7:51 AM  
Blogger Woofwoof said...

This post gives me a headache. I'd like to get back to talking about the Boy, the New Boy, the Mrs, the dogs, Floo-Bees and garbage under the snow.

8:57 AM  
Blogger Al said...

I had to come back for a second time so I would not fly off the handle. I have been reading the on-line versions of Alaska'a papers and get a tad bit upset when I read that some in the Great State want $$ for the use of the resources.

What would happen if Chicago wanted a 50% payment for sausage and pizza that ended up in Alaska? Or, closer to home for me, if West Virginia and Virginia asked for a 50% tax on coal?

I like Alaska and all the friends I have yet to meet, but Alaskans must share. Alaska get more federal money per person than anyone and now people want to "stick it to the man".

Alaska's resources are United States resources...just like our coal is United States coal.

How about sharing...for the children, because there are lots of kids down here in the OUTSIDE.

2:47 PM  
Blogger Michael said...

"But think of the children!"

As always, I'm with the late, great Bill Hicks on that score: "What's with this child-worship syndrome? What, like they get to a certain age and they're off your f***ing love list? You either love all people of all ages, or you shut the f*** up."

Bill always had a neat turn of phrase.

8:10 PM  
Blogger CabinDweller said...

Actually, Al, I'm not sure where you're getting the 50 percent tax thing from.

Based on the #, I suspect you are referring to the 50 percent royalty split with the federal gov. When Alaska became a state, it was originally promised a 90-10 royalty split - but we ended up with a 50-50 split on our oil complex up north.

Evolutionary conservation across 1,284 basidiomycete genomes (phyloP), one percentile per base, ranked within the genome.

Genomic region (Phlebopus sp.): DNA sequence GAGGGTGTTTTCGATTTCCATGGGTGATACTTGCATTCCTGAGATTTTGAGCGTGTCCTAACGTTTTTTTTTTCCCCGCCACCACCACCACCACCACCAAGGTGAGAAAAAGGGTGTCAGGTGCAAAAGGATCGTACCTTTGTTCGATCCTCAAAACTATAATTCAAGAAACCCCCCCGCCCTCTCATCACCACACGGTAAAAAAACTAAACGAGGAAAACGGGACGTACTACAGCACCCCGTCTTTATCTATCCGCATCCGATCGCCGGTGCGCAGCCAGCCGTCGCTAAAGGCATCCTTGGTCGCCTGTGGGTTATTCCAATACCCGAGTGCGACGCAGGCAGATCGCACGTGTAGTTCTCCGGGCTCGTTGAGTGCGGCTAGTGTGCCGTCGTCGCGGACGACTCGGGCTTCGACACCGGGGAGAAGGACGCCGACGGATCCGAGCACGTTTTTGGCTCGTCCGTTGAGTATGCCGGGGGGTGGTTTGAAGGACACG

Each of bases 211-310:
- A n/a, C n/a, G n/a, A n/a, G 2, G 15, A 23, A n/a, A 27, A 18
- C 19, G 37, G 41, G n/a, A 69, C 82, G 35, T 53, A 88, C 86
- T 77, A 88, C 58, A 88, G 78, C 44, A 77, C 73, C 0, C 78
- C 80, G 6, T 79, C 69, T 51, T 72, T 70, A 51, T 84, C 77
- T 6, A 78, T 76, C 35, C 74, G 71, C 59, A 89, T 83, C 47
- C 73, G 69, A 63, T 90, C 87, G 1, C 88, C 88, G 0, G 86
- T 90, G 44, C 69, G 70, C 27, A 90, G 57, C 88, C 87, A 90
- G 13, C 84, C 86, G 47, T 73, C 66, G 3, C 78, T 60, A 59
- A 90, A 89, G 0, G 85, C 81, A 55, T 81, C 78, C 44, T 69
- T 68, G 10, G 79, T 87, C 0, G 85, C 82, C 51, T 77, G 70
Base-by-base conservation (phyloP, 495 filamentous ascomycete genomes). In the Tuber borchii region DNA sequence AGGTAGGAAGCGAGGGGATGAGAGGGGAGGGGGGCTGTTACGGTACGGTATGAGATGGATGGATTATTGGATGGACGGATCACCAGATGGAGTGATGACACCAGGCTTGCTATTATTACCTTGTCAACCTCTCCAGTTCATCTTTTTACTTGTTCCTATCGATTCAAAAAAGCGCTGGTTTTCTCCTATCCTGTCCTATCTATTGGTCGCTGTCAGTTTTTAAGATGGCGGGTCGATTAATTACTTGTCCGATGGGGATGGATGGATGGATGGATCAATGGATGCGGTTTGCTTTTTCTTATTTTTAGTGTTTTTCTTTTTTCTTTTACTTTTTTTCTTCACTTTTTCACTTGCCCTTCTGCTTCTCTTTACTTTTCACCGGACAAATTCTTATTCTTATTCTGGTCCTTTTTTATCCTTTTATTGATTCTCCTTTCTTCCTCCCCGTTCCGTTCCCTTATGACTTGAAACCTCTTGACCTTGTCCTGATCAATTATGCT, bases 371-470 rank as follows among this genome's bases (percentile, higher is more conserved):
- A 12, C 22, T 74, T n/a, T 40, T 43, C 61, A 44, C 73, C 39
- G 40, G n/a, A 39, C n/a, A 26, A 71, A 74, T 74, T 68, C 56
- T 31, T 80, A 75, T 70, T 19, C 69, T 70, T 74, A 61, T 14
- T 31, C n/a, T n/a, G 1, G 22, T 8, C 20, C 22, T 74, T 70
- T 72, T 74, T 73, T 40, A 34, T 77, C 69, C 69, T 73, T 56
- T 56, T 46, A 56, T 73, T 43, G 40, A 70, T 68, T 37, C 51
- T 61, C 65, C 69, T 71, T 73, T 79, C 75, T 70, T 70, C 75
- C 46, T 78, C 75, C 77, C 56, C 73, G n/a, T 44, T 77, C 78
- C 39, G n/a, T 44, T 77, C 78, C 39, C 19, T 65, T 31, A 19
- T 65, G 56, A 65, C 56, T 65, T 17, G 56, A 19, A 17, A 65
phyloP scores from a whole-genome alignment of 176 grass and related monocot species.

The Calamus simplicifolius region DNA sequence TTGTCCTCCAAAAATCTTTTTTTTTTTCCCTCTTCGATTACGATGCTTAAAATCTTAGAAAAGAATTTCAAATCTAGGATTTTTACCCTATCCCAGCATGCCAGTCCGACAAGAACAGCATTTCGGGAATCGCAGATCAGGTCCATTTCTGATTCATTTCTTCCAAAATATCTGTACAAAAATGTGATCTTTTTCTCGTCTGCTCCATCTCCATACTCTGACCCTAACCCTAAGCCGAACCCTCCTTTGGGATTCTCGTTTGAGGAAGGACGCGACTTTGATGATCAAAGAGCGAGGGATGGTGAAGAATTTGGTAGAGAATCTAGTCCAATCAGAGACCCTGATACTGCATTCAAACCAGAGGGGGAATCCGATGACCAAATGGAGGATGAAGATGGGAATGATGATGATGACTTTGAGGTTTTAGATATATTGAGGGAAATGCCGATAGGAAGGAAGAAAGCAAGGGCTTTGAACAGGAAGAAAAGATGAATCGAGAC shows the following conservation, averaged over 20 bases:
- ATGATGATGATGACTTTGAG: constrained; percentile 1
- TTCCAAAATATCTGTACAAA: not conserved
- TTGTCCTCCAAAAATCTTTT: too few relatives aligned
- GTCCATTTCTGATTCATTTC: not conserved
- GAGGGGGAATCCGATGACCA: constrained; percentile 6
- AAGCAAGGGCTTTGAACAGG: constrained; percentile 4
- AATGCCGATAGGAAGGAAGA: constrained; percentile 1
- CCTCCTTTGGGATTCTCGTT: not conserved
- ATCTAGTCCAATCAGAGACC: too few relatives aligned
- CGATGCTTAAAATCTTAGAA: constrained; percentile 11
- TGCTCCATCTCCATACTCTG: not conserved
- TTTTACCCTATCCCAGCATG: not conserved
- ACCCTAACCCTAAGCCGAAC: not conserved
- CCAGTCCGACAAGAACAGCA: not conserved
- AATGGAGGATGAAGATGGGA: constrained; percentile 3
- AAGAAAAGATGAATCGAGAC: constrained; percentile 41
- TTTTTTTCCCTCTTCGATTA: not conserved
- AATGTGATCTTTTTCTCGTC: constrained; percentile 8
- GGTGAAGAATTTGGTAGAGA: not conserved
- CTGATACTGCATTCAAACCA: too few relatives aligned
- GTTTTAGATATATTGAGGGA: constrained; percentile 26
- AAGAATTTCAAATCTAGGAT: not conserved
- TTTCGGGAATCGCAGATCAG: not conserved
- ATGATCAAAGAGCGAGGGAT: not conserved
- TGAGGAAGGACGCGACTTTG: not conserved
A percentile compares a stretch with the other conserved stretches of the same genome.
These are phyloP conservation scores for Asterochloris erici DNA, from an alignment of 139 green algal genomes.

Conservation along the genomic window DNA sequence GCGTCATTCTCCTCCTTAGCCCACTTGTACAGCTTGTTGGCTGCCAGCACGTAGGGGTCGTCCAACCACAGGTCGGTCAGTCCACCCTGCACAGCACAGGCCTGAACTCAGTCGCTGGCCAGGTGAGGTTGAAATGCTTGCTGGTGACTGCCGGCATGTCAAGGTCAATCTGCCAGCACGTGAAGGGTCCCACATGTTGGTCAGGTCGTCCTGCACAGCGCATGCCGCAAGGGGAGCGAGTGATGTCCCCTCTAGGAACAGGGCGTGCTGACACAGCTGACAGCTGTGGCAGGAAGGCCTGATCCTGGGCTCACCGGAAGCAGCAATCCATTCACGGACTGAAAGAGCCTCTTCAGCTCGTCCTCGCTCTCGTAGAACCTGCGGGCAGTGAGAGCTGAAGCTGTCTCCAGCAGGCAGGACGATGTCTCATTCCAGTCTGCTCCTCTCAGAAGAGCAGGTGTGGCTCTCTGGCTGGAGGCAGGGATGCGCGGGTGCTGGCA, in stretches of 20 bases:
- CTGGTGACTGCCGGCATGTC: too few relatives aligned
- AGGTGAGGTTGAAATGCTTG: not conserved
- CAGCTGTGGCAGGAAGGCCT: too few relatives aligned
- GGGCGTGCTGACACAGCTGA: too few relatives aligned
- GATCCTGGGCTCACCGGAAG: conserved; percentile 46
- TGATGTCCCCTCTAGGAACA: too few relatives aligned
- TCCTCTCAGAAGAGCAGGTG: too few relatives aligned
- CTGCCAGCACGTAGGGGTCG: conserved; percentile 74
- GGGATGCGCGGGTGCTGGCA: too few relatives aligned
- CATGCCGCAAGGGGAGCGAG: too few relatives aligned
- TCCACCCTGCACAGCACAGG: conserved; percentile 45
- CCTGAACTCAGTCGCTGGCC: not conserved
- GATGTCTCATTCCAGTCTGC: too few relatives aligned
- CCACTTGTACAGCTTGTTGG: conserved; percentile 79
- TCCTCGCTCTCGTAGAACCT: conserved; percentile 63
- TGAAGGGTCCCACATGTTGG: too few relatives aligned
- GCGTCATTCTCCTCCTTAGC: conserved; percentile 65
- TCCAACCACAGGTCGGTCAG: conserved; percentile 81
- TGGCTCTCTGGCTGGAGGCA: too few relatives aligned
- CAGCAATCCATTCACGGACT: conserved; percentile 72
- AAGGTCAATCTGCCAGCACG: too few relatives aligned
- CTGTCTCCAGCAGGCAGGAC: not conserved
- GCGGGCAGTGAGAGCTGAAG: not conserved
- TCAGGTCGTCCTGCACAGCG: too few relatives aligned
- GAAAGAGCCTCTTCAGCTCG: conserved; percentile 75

You, in Chicago, will not be paying that.

Typically, extractive/natural resource industries pay royalties. All except the huge, multinational mining corporations pay royalties. (And don't get me started on that one. Why gold is somehow exempt is beyond me.)

As well they should when they are taking non-renewable resources from public lands (lands that belong to Americans in common.)

5:13 PM  
Blogger CabinDweller said...

Whoops, must be the sunshine addling my brain.

Al, when John mentioned 50 percent tax, I belive, he was talking about our proposed revisions to the tax structure governing Big Oil's business up here. And he was exaggerating to make a point, I believe. :)

When I went off about royalties, in the later post and the 50-50 split, that was a whole different thing.

Apologies, I shouldn't post after sitting in the sun all day.

5:22 PM  
Blogger John said...

brotherbill,
There are plenty of natural things that aren't good for you. Fangs of a grizzly bear come to mind.

I thank you for your natural gas contributions. But, nothing is ever enough.

cabindweller,
That was a letter from a local (Fairbanksan) yahoo in our paper.

1. From the producer standpoint, it's like being charged $0.50 for the steak and $56.00 for the salad. They're producing both, so they'd like to know what they'll be paying. They don't have infinite resources.

2. There's some number (I'm not claiming to know) of years that makes the project economic for them. That makes a bit of sense.

3. Profits are selling price (in Alaska) minus costs (in Alaska). Hollywood might screw over an actor, but they don't mess with the IRS. Bad Mojo. Not worried 'bout that part. People do time for that.

jacie,
My pleasure at being first!

As far as being a big winner and a big loser, I think that there is a way that both sides can be winners. the Alaska Pipeline and the current oil situation for Alaska are a great example.

woof,
My apologies. I was just attempting to illustrate how upside-down politics gets up here. It's as goofy as, well, Jerry Lewis and a jar of Jell-O.

al,
Yup. And the kids in Alaska could use the jobs that this will throw off like sweat from Paris Hilton. Ewww. Did I just say that?

michael,
Oh, I'm so going to use that quote! Makes me giddy to hear that!

cabindweller,
That was proposed by a citizen in the paper. Nobody's planning a rate that high. Except him. Because he's greedy.

Gold is exempt because of the mining law of 18somethingorother. Mineral extraction is covered by the Feds.

Well, royalties are cool. They are 12.5% off the top. That's standard. How much, though, is enough? Like I said previously, we don't win when Big Erl walks away feeling screwed. We win when we both walk away smiling, and kids down in the lower '48 end up warm with our gas.

There is a win-win. Are we there? Dunno. Are we close? Yeah. Very.

8:52 PM  
Blogger Duck Hunter said...

I feel like I DESERVE the gas that resides in Alaska for free. Anything you have I should have.

Tell that to the opinion page!

7:07 AM